GEORGE TOWN: Thousands flocked to Chinese cemeteries in Penang over the weekend to perform their filial duties during the Qing Ming festival.
The main roads leading to cemeteries in Batu Lancang, Batu Gantong, Mount Erskine and Paya Terubong saw a bumper-to-bumper crawl.
Despite the hot weather yesterday, families were seen cleaning tombstones, burning paper replicas of various items and offering food to their ancestors.
Qing Ming, also known as the Tomb Sweeping Festival, falls on April 4 this year. It is a traditional Chinese festival which is usually observed on April 5 except during a leap year when it falls on April 4, and is commemorated from 10 days before to 10 days after the actual date.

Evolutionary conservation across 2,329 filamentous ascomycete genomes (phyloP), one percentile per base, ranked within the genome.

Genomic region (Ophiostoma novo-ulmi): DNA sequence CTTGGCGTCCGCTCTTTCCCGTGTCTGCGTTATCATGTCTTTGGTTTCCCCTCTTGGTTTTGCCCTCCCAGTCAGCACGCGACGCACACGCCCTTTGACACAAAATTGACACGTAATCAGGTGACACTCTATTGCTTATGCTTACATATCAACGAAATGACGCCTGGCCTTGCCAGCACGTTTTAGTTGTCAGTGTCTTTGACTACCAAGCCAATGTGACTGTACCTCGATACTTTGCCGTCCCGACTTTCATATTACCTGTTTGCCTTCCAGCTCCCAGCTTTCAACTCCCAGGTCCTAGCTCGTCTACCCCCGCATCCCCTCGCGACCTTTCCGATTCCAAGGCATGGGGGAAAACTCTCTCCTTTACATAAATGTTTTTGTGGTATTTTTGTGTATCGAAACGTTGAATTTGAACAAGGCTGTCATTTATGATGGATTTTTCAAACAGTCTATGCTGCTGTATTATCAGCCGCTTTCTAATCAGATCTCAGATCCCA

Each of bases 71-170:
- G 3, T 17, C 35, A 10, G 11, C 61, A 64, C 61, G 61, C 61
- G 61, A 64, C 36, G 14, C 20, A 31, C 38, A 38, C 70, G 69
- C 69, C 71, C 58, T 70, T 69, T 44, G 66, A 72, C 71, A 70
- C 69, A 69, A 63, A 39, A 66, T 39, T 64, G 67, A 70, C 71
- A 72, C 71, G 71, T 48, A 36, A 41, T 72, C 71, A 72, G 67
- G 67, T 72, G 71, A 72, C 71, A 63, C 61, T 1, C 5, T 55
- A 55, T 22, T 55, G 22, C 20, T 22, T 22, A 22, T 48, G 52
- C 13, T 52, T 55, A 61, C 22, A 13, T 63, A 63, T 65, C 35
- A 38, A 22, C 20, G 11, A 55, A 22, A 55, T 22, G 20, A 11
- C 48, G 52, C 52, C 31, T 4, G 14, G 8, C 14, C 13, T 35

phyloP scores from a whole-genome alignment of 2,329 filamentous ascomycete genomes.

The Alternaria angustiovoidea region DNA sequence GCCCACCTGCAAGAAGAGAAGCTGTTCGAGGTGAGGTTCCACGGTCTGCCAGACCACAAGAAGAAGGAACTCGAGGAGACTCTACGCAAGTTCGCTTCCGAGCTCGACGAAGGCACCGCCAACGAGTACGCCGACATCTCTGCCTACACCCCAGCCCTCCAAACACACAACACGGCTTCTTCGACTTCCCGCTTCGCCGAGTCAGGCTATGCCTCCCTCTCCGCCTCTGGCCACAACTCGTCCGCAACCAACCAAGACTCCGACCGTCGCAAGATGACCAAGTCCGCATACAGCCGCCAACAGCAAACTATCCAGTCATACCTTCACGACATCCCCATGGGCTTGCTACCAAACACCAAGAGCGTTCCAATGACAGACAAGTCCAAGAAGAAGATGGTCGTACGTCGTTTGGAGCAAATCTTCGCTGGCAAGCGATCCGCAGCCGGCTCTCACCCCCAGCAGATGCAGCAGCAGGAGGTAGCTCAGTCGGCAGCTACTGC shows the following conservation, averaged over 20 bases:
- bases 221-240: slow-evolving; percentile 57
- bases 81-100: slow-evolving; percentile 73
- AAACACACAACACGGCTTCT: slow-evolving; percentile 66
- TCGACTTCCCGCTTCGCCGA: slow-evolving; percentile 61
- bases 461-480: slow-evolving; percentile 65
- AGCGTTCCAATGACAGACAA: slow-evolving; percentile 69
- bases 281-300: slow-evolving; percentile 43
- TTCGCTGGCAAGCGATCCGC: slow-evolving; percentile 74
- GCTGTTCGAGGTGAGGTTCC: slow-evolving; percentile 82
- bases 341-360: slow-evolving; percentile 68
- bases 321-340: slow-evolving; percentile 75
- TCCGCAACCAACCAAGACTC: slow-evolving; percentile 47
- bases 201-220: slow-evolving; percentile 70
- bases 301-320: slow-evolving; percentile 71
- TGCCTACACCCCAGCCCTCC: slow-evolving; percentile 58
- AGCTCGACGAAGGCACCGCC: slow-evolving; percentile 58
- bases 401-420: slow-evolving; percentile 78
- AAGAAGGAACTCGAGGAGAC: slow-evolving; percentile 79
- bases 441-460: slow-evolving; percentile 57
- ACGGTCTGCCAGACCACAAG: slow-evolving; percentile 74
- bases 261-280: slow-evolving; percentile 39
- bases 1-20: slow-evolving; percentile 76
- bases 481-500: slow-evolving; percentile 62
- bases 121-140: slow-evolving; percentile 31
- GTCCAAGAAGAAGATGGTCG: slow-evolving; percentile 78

Salesman Lee Tuck Ming, 75, said that besides paying homage to ancestors, Qing Ming was an opportunity to reunite with his big family of 30.
“Our parents used to like merriment, so all my 10 siblings and their families come back from Singapore, Klang and Butterworth, no matter how busy they are,” he said at the Mount Erskine columbarium yesterday.
Lee said the family had bought two paper lazy chairs as offerings for his parents for the first time.
“We believe that after burning the lazy chairs, my parents would use them in the netherworld,” he said.
At the Kwangtung and Tengchow Association Crematorium in Mount Erskine, businessman Cheng Ooi Hwa, 47, said he had prepared a paper bungalow and a car for his father who passed away 20 years ago.
“This is an annual affair in my family and it's important to pass this traditional practice from generation to generation,” he said.
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